Scott DeLuzio:    00:17:34 It's definitely good that we have a wide range of tools available to us and these alternative forms of therapy, if you want to call it that, can definitely be beneficial to people who don't really resonate with the traditional forms of talk therapy or things like that. Maybe it's not working out for them. Maybe some of these alternative type things can work out for them. So, it's definitely worth a try if that's something that you are maybe struggling with and you want to give it a shot. I'd definitely say, artwork is one way to do it. And it's a fairly low barrier to entry. You can pick up any kind of notepad and pencil and you can just start sketching and it's not really that hard to start doing it. And we're not talking about drawing perfect pictures, you just draw anything and even doodles or something, it's something that you're focusing on.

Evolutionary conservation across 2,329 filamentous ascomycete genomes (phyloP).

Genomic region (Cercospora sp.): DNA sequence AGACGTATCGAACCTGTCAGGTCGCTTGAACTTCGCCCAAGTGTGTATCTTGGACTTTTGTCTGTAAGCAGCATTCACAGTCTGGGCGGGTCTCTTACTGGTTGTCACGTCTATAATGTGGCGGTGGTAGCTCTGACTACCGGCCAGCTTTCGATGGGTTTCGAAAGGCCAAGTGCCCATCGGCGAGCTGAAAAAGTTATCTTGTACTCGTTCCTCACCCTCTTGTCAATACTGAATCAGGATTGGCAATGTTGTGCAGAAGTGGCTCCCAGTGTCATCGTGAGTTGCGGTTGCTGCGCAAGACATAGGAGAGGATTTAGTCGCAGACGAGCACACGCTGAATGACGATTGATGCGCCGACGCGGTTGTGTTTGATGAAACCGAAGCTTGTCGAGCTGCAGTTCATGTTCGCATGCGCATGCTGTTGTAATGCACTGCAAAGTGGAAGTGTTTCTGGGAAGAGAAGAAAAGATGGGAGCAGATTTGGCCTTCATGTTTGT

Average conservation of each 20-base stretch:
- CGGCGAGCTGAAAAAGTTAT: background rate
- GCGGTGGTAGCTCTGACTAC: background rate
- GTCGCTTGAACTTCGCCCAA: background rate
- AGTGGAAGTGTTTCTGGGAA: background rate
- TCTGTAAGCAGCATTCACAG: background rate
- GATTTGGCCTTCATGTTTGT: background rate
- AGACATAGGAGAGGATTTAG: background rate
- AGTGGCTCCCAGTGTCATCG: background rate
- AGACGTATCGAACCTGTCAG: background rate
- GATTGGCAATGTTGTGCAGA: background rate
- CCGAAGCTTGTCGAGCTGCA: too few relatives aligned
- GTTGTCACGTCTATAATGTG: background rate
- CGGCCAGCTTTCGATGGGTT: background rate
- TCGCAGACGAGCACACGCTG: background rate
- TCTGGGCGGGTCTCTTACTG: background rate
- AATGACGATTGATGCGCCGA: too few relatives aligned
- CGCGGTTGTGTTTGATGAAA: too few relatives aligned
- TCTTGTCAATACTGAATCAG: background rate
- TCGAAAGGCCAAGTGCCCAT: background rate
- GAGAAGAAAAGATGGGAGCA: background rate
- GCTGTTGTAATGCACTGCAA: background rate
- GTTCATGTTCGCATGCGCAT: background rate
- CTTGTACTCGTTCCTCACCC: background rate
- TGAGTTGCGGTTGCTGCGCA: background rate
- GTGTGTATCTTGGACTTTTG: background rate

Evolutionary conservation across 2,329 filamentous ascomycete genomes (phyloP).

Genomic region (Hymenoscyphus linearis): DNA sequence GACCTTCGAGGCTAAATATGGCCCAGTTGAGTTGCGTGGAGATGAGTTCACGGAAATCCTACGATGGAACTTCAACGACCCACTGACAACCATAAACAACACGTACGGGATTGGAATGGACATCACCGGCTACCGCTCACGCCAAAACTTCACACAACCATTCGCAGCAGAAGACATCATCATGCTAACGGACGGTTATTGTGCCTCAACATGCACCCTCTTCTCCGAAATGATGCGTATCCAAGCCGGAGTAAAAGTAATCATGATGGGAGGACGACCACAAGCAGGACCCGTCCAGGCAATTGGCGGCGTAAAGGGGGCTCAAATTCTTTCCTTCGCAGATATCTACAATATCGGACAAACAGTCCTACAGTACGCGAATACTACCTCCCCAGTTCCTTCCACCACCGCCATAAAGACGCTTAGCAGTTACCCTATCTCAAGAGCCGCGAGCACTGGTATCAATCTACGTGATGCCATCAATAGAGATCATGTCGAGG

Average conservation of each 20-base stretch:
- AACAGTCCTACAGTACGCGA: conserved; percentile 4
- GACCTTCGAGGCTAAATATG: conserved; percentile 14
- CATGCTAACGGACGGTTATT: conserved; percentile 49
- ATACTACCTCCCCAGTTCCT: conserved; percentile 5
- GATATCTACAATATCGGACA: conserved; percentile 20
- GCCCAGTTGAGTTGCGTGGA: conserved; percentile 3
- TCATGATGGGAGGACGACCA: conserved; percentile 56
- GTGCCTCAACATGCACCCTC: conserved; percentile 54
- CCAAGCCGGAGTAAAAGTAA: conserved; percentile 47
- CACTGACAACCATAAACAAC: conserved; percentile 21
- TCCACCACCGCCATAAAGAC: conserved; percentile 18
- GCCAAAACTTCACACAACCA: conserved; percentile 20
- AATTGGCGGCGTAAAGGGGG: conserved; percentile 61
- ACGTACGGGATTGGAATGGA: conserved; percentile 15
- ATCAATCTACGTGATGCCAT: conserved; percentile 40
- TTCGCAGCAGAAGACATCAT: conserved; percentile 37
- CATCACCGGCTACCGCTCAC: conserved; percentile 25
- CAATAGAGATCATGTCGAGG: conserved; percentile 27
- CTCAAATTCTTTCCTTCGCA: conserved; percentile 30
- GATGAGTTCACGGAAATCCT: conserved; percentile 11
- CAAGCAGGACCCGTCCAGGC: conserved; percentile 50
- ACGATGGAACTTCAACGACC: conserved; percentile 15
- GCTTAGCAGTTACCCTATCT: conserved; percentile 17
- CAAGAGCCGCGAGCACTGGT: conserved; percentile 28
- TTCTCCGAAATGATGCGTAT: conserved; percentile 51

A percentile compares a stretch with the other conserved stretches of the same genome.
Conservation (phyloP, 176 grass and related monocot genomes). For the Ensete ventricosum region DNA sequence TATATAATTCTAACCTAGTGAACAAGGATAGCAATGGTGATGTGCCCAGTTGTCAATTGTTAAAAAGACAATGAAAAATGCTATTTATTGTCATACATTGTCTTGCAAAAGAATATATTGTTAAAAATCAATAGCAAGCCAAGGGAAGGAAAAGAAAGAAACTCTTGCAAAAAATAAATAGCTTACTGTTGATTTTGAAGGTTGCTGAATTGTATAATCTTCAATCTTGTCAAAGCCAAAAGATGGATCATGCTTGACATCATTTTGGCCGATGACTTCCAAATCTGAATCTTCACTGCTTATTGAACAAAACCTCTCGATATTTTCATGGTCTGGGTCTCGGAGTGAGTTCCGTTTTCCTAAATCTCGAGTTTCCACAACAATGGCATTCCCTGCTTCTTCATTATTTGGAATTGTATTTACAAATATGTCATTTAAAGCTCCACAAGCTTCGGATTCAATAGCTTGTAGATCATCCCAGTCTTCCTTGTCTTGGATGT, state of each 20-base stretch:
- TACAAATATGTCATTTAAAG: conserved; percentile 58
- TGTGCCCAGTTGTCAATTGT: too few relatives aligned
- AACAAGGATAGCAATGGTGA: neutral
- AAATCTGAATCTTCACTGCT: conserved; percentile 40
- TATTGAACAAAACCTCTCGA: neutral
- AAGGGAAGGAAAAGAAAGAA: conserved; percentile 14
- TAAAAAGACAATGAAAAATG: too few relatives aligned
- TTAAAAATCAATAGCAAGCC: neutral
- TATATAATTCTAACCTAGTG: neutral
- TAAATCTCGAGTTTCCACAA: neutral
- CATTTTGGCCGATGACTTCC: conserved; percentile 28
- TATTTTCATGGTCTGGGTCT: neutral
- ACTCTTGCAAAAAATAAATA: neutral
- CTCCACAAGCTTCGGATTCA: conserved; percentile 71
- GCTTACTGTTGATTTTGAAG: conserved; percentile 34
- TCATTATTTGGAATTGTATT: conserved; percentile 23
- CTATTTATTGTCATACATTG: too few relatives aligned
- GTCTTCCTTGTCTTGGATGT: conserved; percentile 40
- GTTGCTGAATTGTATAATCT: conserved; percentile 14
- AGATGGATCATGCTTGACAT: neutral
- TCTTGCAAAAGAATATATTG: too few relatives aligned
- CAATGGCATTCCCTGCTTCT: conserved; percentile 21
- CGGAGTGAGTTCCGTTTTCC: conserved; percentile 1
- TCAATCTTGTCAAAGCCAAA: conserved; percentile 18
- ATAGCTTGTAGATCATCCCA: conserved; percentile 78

Brian Holt:    00:18:38 We'd find, sometimes me and my buddies, all my art friends, we get together and we start working on stuff and sometimes the drawing looks really wonky or whatever. We just laugh. That's the cool thing about it too, while you're working, you're talking, you're having conversations, you're sharing stories. It's communal, and so you still get that Wolf pack mentality, like you're a part of something and you have your small group, like a platoon or even a fire team, I always enjoy that being around with people and talking about things, even like I was telling you that a lot of my work deals with mental health, I'm able to bring about awareness with folks who may not even talk about that stuff.